Here's What You Need to Know: Battleships require the successful integration of an array of different components.
Battleships were tools in service of providing national security, and like any tools their success in service varied. The engineering and financial demands of building a modern battleship often exceeded the reach of the governments that ordered the ships. When that happened, substandard ships that were sometimes more dangerous to their crews than to the enemy resulted.
France was not initially sold on the idea of the dreadnought battleship, preferring instead to concentrate on the Dantons, a class of advanced pre-dreadnoughts. Indeed, the Dantons took up the bulk of the construction slips that the French could use for large battleships in the years before World War I. When the French got around to building dreadnoughts, they were half-a-decade behind international standards.
The Courbet class was France’s first effort. Displacing twenty-three thousand tons, they could make twenty-one knots and carried twelve twelve-inch guns in a configuration that included two wing turrets. The Courbets began to enter service in 1913, at which point they were far behind state-of-the-art battleships being constructed in the United Kingdom, the United States, and Japan. Not terribly useful, the Courbets did not see a great deal of service in World War I and were beginning to leave service by World War II. One of the ships sank after hitting a rock; another was taken over by the Germans and sunk by allied aircraft; another was sunk as a breakwater off Normandy; the last was hulked and scrapped in the 1950s.
After the Spanish-American War, the Spanish government debated for years about how to rebuild the fleet. This delay enabled the Spanish to skip the final generation of pre-dreadnought battleships, and instead contemplate internationally competitive vessels. Unfortunately, the size of the Spanish economy did not enable the construction of advanced warships.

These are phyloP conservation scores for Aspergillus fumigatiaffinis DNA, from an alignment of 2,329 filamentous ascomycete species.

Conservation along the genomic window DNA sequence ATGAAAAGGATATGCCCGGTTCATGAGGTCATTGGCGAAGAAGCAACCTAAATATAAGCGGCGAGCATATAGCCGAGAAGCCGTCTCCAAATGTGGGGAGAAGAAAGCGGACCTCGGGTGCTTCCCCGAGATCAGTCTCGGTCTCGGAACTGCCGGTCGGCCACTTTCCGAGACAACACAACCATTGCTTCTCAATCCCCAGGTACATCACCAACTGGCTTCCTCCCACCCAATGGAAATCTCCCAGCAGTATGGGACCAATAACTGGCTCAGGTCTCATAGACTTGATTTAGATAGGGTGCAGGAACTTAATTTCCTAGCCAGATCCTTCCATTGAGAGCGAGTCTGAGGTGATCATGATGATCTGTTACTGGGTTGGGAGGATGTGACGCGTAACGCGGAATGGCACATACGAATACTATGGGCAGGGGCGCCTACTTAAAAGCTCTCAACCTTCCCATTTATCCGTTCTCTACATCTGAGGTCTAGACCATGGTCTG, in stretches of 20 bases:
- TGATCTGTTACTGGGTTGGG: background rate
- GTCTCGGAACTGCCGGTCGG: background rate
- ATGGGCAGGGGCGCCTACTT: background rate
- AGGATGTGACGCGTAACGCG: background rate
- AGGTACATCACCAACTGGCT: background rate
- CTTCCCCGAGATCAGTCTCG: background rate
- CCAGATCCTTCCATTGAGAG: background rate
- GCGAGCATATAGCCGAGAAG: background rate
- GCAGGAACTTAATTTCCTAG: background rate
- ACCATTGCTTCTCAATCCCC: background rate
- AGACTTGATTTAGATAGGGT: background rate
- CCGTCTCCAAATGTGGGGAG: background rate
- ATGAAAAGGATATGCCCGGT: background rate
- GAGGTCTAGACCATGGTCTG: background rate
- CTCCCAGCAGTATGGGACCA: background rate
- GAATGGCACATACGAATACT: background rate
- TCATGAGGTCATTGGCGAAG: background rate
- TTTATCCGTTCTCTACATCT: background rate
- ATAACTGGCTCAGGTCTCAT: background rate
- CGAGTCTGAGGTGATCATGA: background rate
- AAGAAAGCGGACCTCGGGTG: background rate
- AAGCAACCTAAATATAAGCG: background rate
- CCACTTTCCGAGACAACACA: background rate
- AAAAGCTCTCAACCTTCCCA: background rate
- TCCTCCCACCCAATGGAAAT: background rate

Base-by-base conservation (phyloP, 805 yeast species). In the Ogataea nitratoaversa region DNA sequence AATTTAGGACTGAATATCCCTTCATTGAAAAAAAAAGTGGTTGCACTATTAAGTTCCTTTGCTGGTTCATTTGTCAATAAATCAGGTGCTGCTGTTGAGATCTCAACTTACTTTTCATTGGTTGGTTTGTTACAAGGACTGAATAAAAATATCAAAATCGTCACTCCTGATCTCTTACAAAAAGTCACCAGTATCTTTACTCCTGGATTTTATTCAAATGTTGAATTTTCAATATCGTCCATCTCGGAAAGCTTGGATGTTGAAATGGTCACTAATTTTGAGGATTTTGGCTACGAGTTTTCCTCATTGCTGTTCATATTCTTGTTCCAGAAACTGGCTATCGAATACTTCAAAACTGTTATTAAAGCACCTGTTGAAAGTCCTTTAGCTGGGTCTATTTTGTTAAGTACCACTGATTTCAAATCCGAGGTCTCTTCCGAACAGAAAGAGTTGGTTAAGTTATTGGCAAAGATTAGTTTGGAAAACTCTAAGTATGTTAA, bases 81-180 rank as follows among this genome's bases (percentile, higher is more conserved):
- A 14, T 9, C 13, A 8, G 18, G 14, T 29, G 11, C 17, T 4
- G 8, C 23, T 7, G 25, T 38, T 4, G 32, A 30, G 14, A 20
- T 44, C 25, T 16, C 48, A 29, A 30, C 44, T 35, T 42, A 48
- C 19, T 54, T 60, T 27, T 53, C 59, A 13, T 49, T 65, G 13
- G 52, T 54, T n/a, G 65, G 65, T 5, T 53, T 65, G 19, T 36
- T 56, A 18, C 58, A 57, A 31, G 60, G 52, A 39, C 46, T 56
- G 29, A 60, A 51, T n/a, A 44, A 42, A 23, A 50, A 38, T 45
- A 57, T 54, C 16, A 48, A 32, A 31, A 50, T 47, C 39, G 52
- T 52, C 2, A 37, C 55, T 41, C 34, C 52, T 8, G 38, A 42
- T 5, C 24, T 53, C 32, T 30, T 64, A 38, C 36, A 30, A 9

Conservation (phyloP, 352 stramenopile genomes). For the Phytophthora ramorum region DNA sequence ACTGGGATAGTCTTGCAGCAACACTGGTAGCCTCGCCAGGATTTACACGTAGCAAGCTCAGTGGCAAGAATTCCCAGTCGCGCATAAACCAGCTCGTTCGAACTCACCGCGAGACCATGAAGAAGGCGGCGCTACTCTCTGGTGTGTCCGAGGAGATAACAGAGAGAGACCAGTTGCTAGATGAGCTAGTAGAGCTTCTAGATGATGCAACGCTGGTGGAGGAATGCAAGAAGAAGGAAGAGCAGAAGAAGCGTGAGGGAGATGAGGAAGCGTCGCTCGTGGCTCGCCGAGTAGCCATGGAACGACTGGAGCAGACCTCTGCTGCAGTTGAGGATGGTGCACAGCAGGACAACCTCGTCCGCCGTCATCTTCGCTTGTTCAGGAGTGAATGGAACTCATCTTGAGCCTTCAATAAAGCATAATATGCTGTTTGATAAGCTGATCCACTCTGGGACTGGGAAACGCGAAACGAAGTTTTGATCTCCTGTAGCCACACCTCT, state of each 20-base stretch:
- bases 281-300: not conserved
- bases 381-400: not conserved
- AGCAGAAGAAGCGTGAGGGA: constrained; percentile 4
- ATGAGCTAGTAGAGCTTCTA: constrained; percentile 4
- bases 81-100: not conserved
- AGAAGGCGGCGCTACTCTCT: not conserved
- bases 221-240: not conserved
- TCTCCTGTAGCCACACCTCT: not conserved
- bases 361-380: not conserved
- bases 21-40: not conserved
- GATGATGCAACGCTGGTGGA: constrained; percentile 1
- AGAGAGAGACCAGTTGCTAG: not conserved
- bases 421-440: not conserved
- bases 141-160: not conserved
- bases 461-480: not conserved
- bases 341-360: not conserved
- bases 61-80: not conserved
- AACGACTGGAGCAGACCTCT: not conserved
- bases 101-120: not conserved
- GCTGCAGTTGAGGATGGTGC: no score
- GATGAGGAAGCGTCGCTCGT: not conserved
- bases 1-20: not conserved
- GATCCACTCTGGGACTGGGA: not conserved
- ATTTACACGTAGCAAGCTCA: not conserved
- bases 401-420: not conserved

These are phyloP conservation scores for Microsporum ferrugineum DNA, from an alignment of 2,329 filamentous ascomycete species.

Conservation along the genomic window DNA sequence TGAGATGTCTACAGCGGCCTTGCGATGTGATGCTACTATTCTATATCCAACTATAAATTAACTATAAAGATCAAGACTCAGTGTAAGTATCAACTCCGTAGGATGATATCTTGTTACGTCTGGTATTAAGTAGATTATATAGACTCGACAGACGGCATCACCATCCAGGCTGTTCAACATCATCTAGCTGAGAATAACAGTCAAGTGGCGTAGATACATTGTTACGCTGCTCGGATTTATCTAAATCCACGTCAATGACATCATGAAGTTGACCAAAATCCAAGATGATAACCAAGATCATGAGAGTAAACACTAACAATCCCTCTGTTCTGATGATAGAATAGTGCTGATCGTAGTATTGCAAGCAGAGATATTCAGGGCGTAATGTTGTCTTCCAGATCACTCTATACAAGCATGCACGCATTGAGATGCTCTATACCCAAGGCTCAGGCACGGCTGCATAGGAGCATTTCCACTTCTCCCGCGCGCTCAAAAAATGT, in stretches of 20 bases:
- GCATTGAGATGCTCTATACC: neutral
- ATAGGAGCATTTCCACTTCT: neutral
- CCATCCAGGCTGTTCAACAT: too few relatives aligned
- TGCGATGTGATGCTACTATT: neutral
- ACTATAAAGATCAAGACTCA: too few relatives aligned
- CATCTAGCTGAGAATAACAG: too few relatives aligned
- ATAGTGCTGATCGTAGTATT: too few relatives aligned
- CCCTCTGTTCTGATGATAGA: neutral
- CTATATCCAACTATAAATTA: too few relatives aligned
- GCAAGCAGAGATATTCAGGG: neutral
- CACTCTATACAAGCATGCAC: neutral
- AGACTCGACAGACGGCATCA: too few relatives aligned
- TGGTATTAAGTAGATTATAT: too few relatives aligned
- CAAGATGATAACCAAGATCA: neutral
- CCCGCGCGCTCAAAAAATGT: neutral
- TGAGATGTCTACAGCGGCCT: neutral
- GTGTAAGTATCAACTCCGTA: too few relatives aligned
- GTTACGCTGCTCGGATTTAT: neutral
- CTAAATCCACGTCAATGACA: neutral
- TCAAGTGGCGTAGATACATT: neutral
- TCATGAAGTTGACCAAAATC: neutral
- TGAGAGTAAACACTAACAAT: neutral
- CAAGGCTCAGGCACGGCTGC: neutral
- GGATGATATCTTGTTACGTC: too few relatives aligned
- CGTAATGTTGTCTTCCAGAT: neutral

Assisted by parts and designs from Great Britain, Spain decided on what would become the world’s smallest dreadnought, the Espana class. At sixteen thousand tons, the Espanas carried eight twelve-inch guns in four twin turrets, two on the centerline and one on each wing. The Espanas could make about nineteen knots and were equipped with an eight-inch main armor belt.
Although an efficient use of a small hull, in the end the Espanas were only fit for fighting each other. During the Spanish Civil War they narrowly missed this opportunity, as one ship ended up on either side. One ship suffered an internal explosion and sank; another sank after hitting a friendly mine; another sank after hitting a rock.
Despite the loss of most of its fleet at the Battle of Tsushima, the Russian Empire maintained ambitions for a first-rate fleet. Unfortunately, these ambitions outstripped the limited technical and industrial resources available to Russia. Russia solicited multiple designs from European partners, eventually deciding on a combination of ideas for its first class of dreadnoughts. While some of the ideas were innovative, the overall result was a mess.